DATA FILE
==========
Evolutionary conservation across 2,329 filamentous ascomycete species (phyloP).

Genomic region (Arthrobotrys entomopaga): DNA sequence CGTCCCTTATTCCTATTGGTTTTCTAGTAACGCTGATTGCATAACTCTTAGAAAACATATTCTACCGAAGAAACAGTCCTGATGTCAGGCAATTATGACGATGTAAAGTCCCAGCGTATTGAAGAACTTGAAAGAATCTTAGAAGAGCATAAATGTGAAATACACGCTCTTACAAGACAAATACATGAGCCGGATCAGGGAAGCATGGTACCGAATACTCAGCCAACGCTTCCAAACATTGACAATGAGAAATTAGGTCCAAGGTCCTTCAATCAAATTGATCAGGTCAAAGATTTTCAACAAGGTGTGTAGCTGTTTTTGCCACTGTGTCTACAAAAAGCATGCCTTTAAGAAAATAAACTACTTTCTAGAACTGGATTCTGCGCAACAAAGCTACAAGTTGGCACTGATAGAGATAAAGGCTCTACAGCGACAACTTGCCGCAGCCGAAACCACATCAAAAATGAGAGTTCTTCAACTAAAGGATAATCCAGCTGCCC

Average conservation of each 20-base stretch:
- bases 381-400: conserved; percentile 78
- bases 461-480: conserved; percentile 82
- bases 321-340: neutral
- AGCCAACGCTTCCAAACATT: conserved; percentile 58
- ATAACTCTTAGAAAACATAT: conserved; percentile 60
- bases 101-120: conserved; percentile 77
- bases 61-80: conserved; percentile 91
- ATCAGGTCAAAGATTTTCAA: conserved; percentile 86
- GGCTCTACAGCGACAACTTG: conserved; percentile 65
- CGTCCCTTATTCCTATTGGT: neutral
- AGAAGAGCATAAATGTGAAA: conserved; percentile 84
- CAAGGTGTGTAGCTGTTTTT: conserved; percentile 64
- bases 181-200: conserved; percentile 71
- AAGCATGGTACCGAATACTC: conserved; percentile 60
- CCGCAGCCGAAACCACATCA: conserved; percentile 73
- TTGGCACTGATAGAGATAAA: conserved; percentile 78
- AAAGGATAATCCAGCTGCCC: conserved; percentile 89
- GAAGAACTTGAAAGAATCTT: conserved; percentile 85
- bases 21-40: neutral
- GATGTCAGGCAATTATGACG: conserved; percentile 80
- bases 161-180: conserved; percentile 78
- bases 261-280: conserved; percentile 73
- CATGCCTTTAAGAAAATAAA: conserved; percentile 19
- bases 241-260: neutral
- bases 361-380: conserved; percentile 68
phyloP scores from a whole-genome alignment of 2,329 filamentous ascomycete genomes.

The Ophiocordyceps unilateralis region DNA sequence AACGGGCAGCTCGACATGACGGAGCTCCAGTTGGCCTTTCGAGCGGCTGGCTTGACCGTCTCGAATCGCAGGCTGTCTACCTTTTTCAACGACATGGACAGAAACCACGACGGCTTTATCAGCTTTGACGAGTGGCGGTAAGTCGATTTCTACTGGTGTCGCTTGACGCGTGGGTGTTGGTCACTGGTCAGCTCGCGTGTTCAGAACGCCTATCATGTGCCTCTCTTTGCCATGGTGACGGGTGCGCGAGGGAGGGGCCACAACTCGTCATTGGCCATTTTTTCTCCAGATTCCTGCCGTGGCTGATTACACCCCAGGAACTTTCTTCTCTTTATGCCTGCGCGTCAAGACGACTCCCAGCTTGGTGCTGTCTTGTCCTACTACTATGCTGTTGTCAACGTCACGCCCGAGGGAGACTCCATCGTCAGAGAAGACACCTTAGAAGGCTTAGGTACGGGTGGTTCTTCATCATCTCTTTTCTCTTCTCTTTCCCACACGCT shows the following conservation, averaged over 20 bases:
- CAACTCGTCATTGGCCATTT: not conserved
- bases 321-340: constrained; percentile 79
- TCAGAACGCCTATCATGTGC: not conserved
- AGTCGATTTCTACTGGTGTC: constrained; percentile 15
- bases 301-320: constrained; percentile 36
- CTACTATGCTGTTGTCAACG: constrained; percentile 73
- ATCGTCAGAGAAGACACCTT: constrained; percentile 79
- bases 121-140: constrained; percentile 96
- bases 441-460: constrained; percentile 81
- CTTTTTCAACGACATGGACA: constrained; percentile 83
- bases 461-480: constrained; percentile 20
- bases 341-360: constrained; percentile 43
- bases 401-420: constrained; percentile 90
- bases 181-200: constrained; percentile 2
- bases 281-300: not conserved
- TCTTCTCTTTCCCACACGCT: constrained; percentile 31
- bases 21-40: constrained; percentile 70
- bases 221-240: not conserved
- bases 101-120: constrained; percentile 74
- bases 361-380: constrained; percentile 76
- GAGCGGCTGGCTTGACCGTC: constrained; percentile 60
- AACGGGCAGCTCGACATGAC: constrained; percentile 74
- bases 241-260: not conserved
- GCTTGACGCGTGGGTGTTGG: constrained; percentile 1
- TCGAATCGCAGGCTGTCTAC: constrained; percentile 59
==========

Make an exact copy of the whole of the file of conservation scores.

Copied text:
Evolutionary conservation across 2,329 filamentous ascomycete species (phyloP).

Genomic region (Arthrobotrys entomopaga): DNA sequence CGTCCCTTATTCCTATTGGTTTTCTAGTAACGCTGATTGCATAACTCTTAGAAAACATATTCTACCGAAGAAACAGTCCTGATGTCAGGCAATTATGACGATGTAAAGTCCCAGCGTATTGAAGAACTTGAAAGAATCTTAGAAGAGCATAAATGTGAAATACACGCTCTTACAAGACAAATACATGAGCCGGATCAGGGAAGCATGGTACCGAATACTCAGCCAACGCTTCCAAACATTGACAATGAGAAATTAGGTCCAAGGTCCTTCAATCAAATTGATCAGGTCAAAGATTTTCAACAAGGTGTGTAGCTGTTTTTGCCACTGTGTCTACAAAAAGCATGCCTTTAAGAAAATAAACTACTTTCTAGAACTGGATTCTGCGCAACAAAGCTACAAGTTGGCACTGATAGAGATAAAGGCTCTACAGCGACAACTTGCCGCAGCCGAAACCACATCAAAAATGAGAGTTCTTCAACTAAAGGATAATCCAGCTGCCC

Average conservation of each 20-base stretch:
- bases 381-400: conserved; percentile 78
- bases 461-480: conserved; percentile 82
- bases 321-340: neutral
- AGCCAACGCTTCCAAACATT: conserved; percentile 58
- ATAACTCTTAGAAAACATAT: conserved; percentile 60
- bases 101-120: conserved; percentile 77
- bases 61-80: conserved; percentile 91
- ATCAGGTCAAAGATTTTCAA: conserved; percentile 86
- GGCTCTACAGCGACAACTTG: conserved; percentile 65
- CGTCCCTTATTCCTATTGGT: neutral
- AGAAGAGCATAAATGTGAAA: conserved; percentile 84
- CAAGGTGTGTAGCTGTTTTT: conserved; percentile 64
- bases 181-200: conserved; percentile 71
- AAGCATGGTACCGAATACTC: conserved; percentile 60
- CCGCAGCCGAAACCACATCA: conserved; percentile 73
- TTGGCACTGATAGAGATAAA: conserved; percentile 78
- AAAGGATAATCCAGCTGCCC: conserved; percentile 89
- GAAGAACTTGAAAGAATCTT: conserved; percentile 85
- bases 21-40: neutral
- GATGTCAGGCAATTATGACG: conserved; percentile 80
- bases 161-180: conserved; percentile 78
- bases 261-280: conserved; percentile 73
- CATGCCTTTAAGAAAATAAA: conserved; percentile 19
- bases 241-260: neutral
- bases 361-380: conserved; percentile 68
phyloP scores from a whole-genome alignment of 2,329 filamentous ascomycete genomes.

The Ophiocordyceps unilateralis region DNA sequence AACGGGCAGCTCGACATGACGGAGCTCCAGTTGGCCTTTCGAGCGGCTGGCTTGACCGTCTCGAATCGCAGGCTGTCTACCTTTTTCAACGACATGGACAGAAACCACGACGGCTTTATCAGCTTTGACGAGTGGCGGTAAGTCGATTTCTACTGGTGTCGCTTGACGCGTGGGTGTTGGTCACTGGTCAGCTCGCGTGTTCAGAACGCCTATCATGTGCCTCTCTTTGCCATGGTGACGGGTGCGCGAGGGAGGGGCCACAACTCGTCATTGGCCATTTTTTCTCCAGATTCCTGCCGTGGCTGATTACACCCCAGGAACTTTCTTCTCTTTATGCCTGCGCGTCAAGACGACTCCCAGCTTGGTGCTGTCTTGTCCTACTACTATGCTGTTGTCAACGTCACGCCCGAGGGAGACTCCATCGTCAGAGAAGACACCTTAGAAGGCTTAGGTACGGGTGGTTCTTCATCATCTCTTTTCTCTTCTCTTTCCCACACGCT shows the following conservation, averaged over 20 bases:
- CAACTCGTCATTGGCCATTT: not conserved
- bases 321-340: constrained; percentile 79
- TCAGAACGCCTATCATGTGC: not conserved
- AGTCGATTTCTACTGGTGTC: constrained; percentile 15
- bases 301-320: constrained; percentile 36
- CTACTATGCTGTTGTCAACG: constrained; percentile 73
- ATCGTCAGAGAAGACACCTT: constrained; percentile 79
- bases 121-140: constrained; percentile 96
- bases 441-460: constrained; percentile 81
- CTTTTTCAACGACATGGACA: constrained; percentile 83
- bases 461-480: constrained; percentile 20
- bases 341-360: constrained; percentile 43
- bases 401-420: constrained; percentile 90
- bases 181-200: constrained; percentile 2
- bases 281-300: not conserved
- TCTTCTCTTTCCCACACGCT: constrained; percentile 31
- bases 21-40: constrained; percentile 70
- bases 221-240: not conserved
- bases 101-120: constrained; percentile 74
- bases 361-380: constrained; percentile 76
- GAGCGGCTGGCTTGACCGTC: constrained; percentile 60
- AACGGGCAGCTCGACATGAC: constrained; percentile 74
- bases 241-260: not conserved
- GCTTGACGCGTGGGTGTTGG: constrained; percentile 1
- TCGAATCGCAGGCTGTCTAC: constrained; percentile 59